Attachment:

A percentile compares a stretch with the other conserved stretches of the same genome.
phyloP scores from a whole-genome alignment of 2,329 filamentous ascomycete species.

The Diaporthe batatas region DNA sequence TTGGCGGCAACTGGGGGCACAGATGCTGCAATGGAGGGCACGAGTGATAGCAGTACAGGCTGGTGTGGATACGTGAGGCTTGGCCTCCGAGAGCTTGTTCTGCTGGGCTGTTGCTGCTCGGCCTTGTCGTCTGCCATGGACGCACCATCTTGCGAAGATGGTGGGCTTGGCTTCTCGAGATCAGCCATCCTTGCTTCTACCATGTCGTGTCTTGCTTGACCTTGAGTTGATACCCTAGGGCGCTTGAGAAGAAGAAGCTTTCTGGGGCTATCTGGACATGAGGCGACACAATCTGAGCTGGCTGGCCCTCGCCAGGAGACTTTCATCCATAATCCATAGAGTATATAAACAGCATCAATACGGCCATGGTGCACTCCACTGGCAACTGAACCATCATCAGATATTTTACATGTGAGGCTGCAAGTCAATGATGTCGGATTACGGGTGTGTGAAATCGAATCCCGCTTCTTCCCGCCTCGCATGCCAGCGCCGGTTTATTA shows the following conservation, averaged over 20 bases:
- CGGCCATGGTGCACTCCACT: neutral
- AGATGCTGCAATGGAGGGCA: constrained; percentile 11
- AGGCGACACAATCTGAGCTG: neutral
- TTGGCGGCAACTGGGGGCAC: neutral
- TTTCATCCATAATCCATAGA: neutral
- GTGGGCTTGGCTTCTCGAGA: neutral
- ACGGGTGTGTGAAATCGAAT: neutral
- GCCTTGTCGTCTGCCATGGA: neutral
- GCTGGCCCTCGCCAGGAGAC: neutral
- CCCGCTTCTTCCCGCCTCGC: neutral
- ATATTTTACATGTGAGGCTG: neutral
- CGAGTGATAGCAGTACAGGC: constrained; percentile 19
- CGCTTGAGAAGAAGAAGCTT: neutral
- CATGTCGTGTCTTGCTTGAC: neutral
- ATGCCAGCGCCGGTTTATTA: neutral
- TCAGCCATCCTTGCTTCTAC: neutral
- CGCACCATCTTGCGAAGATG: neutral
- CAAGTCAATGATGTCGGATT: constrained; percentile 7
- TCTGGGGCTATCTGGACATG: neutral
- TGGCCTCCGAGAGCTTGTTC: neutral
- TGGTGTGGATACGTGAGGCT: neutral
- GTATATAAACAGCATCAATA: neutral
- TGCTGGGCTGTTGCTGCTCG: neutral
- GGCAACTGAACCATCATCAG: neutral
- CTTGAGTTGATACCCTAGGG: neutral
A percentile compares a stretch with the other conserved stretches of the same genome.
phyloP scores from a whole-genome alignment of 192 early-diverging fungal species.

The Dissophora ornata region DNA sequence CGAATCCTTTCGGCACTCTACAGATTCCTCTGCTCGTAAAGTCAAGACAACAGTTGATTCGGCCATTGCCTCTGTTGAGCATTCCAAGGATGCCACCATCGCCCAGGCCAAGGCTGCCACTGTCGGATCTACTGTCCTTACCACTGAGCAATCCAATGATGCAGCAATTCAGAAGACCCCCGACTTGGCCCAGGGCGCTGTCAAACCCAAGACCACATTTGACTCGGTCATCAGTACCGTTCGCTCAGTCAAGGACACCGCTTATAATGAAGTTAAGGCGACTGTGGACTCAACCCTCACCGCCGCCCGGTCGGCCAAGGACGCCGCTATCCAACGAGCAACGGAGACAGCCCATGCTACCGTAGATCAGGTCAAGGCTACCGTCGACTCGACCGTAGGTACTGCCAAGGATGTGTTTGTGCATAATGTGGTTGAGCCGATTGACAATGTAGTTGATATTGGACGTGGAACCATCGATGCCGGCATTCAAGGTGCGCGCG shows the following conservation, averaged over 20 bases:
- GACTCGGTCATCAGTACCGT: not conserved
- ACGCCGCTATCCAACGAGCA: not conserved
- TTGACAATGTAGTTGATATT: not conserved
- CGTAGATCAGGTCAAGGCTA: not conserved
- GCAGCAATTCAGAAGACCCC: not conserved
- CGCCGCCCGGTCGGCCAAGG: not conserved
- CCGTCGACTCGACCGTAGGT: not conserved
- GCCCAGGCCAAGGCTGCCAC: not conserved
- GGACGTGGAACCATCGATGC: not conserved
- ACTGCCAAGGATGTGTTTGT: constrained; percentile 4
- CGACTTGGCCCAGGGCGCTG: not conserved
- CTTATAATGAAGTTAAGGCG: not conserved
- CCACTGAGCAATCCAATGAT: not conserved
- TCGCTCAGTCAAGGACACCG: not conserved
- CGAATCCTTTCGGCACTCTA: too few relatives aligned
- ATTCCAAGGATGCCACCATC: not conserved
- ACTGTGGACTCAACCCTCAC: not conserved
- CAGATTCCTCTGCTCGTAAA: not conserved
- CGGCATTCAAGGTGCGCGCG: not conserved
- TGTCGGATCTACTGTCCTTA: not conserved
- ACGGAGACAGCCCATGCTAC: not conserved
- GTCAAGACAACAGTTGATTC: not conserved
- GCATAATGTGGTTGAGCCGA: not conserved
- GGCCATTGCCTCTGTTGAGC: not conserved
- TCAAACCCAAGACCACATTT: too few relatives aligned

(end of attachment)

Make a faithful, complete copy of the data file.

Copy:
A percentile compares a stretch with the other conserved stretches of the same genome.
phyloP scores from a whole-genome alignment of 2,329 filamentous ascomycete species.

The Diaporthe batatas region DNA sequence TTGGCGGCAACTGGGGGCACAGATGCTGCAATGGAGGGCACGAGTGATAGCAGTACAGGCTGGTGTGGATACGTGAGGCTTGGCCTCCGAGAGCTTGTTCTGCTGGGCTGTTGCTGCTCGGCCTTGTCGTCTGCCATGGACGCACCATCTTGCGAAGATGGTGGGCTTGGCTTCTCGAGATCAGCCATCCTTGCTTCTACCATGTCGTGTCTTGCTTGACCTTGAGTTGATACCCTAGGGCGCTTGAGAAGAAGAAGCTTTCTGGGGCTATCTGGACATGAGGCGACACAATCTGAGCTGGCTGGCCCTCGCCAGGAGACTTTCATCCATAATCCATAGAGTATATAAACAGCATCAATACGGCCATGGTGCACTCCACTGGCAACTGAACCATCATCAGATATTTTACATGTGAGGCTGCAAGTCAATGATGTCGGATTACGGGTGTGTGAAATCGAATCCCGCTTCTTCCCGCCTCGCATGCCAGCGCCGGTTTATTA shows the following conservation, averaged over 20 bases:
- CGGCCATGGTGCACTCCACT: neutral
- AGATGCTGCAATGGAGGGCA: constrained; percentile 11
- AGGCGACACAATCTGAGCTG: neutral
- TTGGCGGCAACTGGGGGCAC: neutral
- TTTCATCCATAATCCATAGA: neutral
- GTGGGCTTGGCTTCTCGAGA: neutral
- ACGGGTGTGTGAAATCGAAT: neutral
- GCCTTGTCGTCTGCCATGGA: neutral
- GCTGGCCCTCGCCAGGAGAC: neutral
- CCCGCTTCTTCCCGCCTCGC: neutral
- ATATTTTACATGTGAGGCTG: neutral
- CGAGTGATAGCAGTACAGGC: constrained; percentile 19
- CGCTTGAGAAGAAGAAGCTT: neutral
- CATGTCGTGTCTTGCTTGAC: neutral
- ATGCCAGCGCCGGTTTATTA: neutral
- TCAGCCATCCTTGCTTCTAC: neutral
- CGCACCATCTTGCGAAGATG: neutral
- CAAGTCAATGATGTCGGATT: constrained; percentile 7
- TCTGGGGCTATCTGGACATG: neutral
- TGGCCTCCGAGAGCTTGTTC: neutral
- TGGTGTGGATACGTGAGGCT: neutral
- GTATATAAACAGCATCAATA: neutral
- TGCTGGGCTGTTGCTGCTCG: neutral
- GGCAACTGAACCATCATCAG: neutral
- CTTGAGTTGATACCCTAGGG: neutral
A percentile compares a stretch with the other conserved stretches of the same genome.
phyloP scores from a whole-genome alignment of 192 early-diverging fungal species.

The Dissophora ornata region DNA sequence CGAATCCTTTCGGCACTCTACAGATTCCTCTGCTCGTAAAGTCAAGACAACAGTTGATTCGGCCATTGCCTCTGTTGAGCATTCCAAGGATGCCACCATCGCCCAGGCCAAGGCTGCCACTGTCGGATCTACTGTCCTTACCACTGAGCAATCCAATGATGCAGCAATTCAGAAGACCCCCGACTTGGCCCAGGGCGCTGTCAAACCCAAGACCACATTTGACTCGGTCATCAGTACCGTTCGCTCAGTCAAGGACACCGCTTATAATGAAGTTAAGGCGACTGTGGACTCAACCCTCACCGCCGCCCGGTCGGCCAAGGACGCCGCTATCCAACGAGCAACGGAGACAGCCCATGCTACCGTAGATCAGGTCAAGGCTACCGTCGACTCGACCGTAGGTACTGCCAAGGATGTGTTTGTGCATAATGTGGTTGAGCCGATTGACAATGTAGTTGATATTGGACGTGGAACCATCGATGCCGGCATTCAAGGTGCGCGCG shows the following conservation, averaged over 20 bases:
- GACTCGGTCATCAGTACCGT: not conserved
- ACGCCGCTATCCAACGAGCA: not conserved
- TTGACAATGTAGTTGATATT: not conserved
- CGTAGATCAGGTCAAGGCTA: not conserved
- GCAGCAATTCAGAAGACCCC: not conserved
- CGCCGCCCGGTCGGCCAAGG: not conserved
- CCGTCGACTCGACCGTAGGT: not conserved
- GCCCAGGCCAAGGCTGCCAC: not conserved
- GGACGTGGAACCATCGATGC: not conserved
- ACTGCCAAGGATGTGTTTGT: constrained; percentile 4
- CGACTTGGCCCAGGGCGCTG: not conserved
- CTTATAATGAAGTTAAGGCG: not conserved
- CCACTGAGCAATCCAATGAT: not conserved
- TCGCTCAGTCAAGGACACCG: not conserved
- CGAATCCTTTCGGCACTCTA: too few relatives aligned
- ATTCCAAGGATGCCACCATC: not conserved
- ACTGTGGACTCAACCCTCAC: not conserved
- CAGATTCCTCTGCTCGTAAA: not conserved
- CGGCATTCAAGGTGCGCGCG: not conserved
- TGTCGGATCTACTGTCCTTA: not conserved
- ACGGAGACAGCCCATGCTAC: not conserved
- GTCAAGACAACAGTTGATTC: not conserved
- GCATAATGTGGTTGAGCCGA: not conserved
- GGCCATTGCCTCTGTTGAGC: not conserved
- TCAAACCCAAGACCACATTT: too few relatives aligned